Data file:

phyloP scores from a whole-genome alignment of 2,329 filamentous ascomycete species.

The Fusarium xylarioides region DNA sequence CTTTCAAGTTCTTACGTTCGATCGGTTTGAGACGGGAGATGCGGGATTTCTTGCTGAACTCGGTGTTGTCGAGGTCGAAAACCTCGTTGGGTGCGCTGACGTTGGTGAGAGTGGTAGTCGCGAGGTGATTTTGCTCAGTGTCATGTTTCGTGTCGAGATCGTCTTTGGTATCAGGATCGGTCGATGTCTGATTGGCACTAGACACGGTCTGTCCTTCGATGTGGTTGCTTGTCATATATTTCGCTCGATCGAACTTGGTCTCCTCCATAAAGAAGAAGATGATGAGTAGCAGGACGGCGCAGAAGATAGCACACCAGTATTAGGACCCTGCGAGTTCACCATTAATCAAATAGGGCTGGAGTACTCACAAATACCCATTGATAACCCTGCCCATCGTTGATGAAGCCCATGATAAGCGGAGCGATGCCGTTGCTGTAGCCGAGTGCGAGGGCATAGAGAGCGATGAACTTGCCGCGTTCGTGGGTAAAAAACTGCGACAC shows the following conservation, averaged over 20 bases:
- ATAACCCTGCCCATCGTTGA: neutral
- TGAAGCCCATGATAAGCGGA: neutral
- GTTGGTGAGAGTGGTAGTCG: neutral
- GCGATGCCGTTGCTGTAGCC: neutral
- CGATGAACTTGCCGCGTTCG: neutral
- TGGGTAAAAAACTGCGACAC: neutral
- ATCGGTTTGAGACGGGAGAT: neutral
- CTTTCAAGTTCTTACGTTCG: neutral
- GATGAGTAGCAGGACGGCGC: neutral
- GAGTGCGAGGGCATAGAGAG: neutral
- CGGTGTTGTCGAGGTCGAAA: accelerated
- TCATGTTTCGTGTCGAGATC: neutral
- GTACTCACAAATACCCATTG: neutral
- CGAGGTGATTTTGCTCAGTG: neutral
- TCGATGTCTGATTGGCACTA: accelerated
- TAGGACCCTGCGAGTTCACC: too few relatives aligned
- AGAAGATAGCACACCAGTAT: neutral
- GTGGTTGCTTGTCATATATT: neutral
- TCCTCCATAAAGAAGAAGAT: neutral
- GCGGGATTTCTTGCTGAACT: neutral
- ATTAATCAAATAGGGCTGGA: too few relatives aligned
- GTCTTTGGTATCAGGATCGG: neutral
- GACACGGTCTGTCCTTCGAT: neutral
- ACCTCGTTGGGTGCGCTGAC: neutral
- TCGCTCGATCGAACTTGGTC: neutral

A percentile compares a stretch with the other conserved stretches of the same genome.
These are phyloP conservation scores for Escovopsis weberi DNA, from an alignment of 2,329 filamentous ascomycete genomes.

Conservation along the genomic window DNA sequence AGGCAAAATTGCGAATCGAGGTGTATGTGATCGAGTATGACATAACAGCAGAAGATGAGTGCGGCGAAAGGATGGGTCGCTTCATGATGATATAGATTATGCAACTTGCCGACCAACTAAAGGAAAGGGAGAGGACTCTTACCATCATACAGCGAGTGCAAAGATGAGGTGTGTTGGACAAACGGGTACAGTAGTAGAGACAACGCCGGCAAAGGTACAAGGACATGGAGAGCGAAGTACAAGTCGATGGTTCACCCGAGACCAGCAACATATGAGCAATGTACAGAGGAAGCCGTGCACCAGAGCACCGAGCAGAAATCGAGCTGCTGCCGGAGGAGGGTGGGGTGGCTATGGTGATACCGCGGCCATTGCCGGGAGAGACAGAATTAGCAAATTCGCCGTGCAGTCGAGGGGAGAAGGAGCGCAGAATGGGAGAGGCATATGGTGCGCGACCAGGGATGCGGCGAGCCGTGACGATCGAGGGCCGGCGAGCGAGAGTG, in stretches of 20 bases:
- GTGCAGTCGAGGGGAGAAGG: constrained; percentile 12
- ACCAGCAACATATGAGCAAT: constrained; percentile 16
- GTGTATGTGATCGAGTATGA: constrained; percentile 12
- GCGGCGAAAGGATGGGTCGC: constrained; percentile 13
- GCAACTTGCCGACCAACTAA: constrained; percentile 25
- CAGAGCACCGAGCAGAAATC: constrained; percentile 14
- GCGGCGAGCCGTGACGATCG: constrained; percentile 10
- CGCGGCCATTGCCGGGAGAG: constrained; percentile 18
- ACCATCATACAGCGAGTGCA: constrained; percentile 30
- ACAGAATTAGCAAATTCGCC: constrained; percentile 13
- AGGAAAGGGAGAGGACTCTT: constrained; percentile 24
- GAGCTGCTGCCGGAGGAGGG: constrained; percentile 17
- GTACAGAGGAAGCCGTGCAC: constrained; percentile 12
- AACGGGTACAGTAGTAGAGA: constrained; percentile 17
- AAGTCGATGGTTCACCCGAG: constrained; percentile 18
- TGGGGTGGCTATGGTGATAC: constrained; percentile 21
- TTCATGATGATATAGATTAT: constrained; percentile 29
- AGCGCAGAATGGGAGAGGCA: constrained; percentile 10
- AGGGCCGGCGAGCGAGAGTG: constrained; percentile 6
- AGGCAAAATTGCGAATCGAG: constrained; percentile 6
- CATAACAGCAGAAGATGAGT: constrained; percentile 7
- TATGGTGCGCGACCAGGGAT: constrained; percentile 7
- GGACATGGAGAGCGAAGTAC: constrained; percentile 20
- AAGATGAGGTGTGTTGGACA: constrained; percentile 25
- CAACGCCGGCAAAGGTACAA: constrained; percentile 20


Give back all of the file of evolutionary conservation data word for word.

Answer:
phyloP scores from a whole-genome alignment of 2,329 filamentous ascomycete species.

The Fusarium xylarioides region DNA sequence CTTTCAAGTTCTTACGTTCGATCGGTTTGAGACGGGAGATGCGGGATTTCTTGCTGAACTCGGTGTTGTCGAGGTCGAAAACCTCGTTGGGTGCGCTGACGTTGGTGAGAGTGGTAGTCGCGAGGTGATTTTGCTCAGTGTCATGTTTCGTGTCGAGATCGTCTTTGGTATCAGGATCGGTCGATGTCTGATTGGCACTAGACACGGTCTGTCCTTCGATGTGGTTGCTTGTCATATATTTCGCTCGATCGAACTTGGTCTCCTCCATAAAGAAGAAGATGATGAGTAGCAGGACGGCGCAGAAGATAGCACACCAGTATTAGGACCCTGCGAGTTCACCATTAATCAAATAGGGCTGGAGTACTCACAAATACCCATTGATAACCCTGCCCATCGTTGATGAAGCCCATGATAAGCGGAGCGATGCCGTTGCTGTAGCCGAGTGCGAGGGCATAGAGAGCGATGAACTTGCCGCGTTCGTGGGTAAAAAACTGCGACAC shows the following conservation, averaged over 20 bases:
- ATAACCCTGCCCATCGTTGA: neutral
- TGAAGCCCATGATAAGCGGA: neutral
- GTTGGTGAGAGTGGTAGTCG: neutral
- GCGATGCCGTTGCTGTAGCC: neutral
- CGATGAACTTGCCGCGTTCG: neutral
- TGGGTAAAAAACTGCGACAC: neutral
- ATCGGTTTGAGACGGGAGAT: neutral
- CTTTCAAGTTCTTACGTTCG: neutral
- GATGAGTAGCAGGACGGCGC: neutral
- GAGTGCGAGGGCATAGAGAG: neutral
- CGGTGTTGTCGAGGTCGAAA: accelerated
- TCATGTTTCGTGTCGAGATC: neutral
- GTACTCACAAATACCCATTG: neutral
- CGAGGTGATTTTGCTCAGTG: neutral
- TCGATGTCTGATTGGCACTA: accelerated
- TAGGACCCTGCGAGTTCACC: too few relatives aligned
- AGAAGATAGCACACCAGTAT: neutral
- GTGGTTGCTTGTCATATATT: neutral
- TCCTCCATAAAGAAGAAGAT: neutral
- GCGGGATTTCTTGCTGAACT: neutral
- ATTAATCAAATAGGGCTGGA: too few relatives aligned
- GTCTTTGGTATCAGGATCGG: neutral
- GACACGGTCTGTCCTTCGAT: neutral
- ACCTCGTTGGGTGCGCTGAC: neutral
- TCGCTCGATCGAACTTGGTC: neutral

A percentile compares a stretch with the other conserved stretches of the same genome.
These are phyloP conservation scores for Escovopsis weberi DNA, from an alignment of 2,329 filamentous ascomycete genomes.

Conservation along the genomic window DNA sequence AGGCAAAATTGCGAATCGAGGTGTATGTGATCGAGTATGACATAACAGCAGAAGATGAGTGCGGCGAAAGGATGGGTCGCTTCATGATGATATAGATTATGCAACTTGCCGACCAACTAAAGGAAAGGGAGAGGACTCTTACCATCATACAGCGAGTGCAAAGATGAGGTGTGTTGGACAAACGGGTACAGTAGTAGAGACAACGCCGGCAAAGGTACAAGGACATGGAGAGCGAAGTACAAGTCGATGGTTCACCCGAGACCAGCAACATATGAGCAATGTACAGAGGAAGCCGTGCACCAGAGCACCGAGCAGAAATCGAGCTGCTGCCGGAGGAGGGTGGGGTGGCTATGGTGATACCGCGGCCATTGCCGGGAGAGACAGAATTAGCAAATTCGCCGTGCAGTCGAGGGGAGAAGGAGCGCAGAATGGGAGAGGCATATGGTGCGCGACCAGGGATGCGGCGAGCCGTGACGATCGAGGGCCGGCGAGCGAGAGTG, in stretches of 20 bases:
- GTGCAGTCGAGGGGAGAAGG: constrained; percentile 12
- ACCAGCAACATATGAGCAAT: constrained; percentile 16
- GTGTATGTGATCGAGTATGA: constrained; percentile 12
- GCGGCGAAAGGATGGGTCGC: constrained; percentile 13
- GCAACTTGCCGACCAACTAA: constrained; percentile 25
- CAGAGCACCGAGCAGAAATC: constrained; percentile 14
- GCGGCGAGCCGTGACGATCG: constrained; percentile 10
- CGCGGCCATTGCCGGGAGAG: constrained; percentile 18
- ACCATCATACAGCGAGTGCA: constrained; percentile 30
- ACAGAATTAGCAAATTCGCC: constrained; percentile 13
- AGGAAAGGGAGAGGACTCTT: constrained; percentile 24
- GAGCTGCTGCCGGAGGAGGG: constrained; percentile 17
- GTACAGAGGAAGCCGTGCAC: constrained; percentile 12
- AACGGGTACAGTAGTAGAGA: constrained; percentile 17
- AAGTCGATGGTTCACCCGAG: constrained; percentile 18
- TGGGGTGGCTATGGTGATAC: constrained; percentile 21
- TTCATGATGATATAGATTAT: constrained; percentile 29
- AGCGCAGAATGGGAGAGGCA: constrained; percentile 10
- AGGGCCGGCGAGCGAGAGTG: constrained; percentile 6
- AGGCAAAATTGCGAATCGAG: constrained; percentile 6
- CATAACAGCAGAAGATGAGT: constrained; percentile 7
- TATGGTGCGCGACCAGGGAT: constrained; percentile 7
- GGACATGGAGAGCGAAGTAC: constrained; percentile 20
- AAGATGAGGTGTGTTGGACA: constrained; percentile 25
- CAACGCCGGCAAAGGTACAA: constrained; percentile 20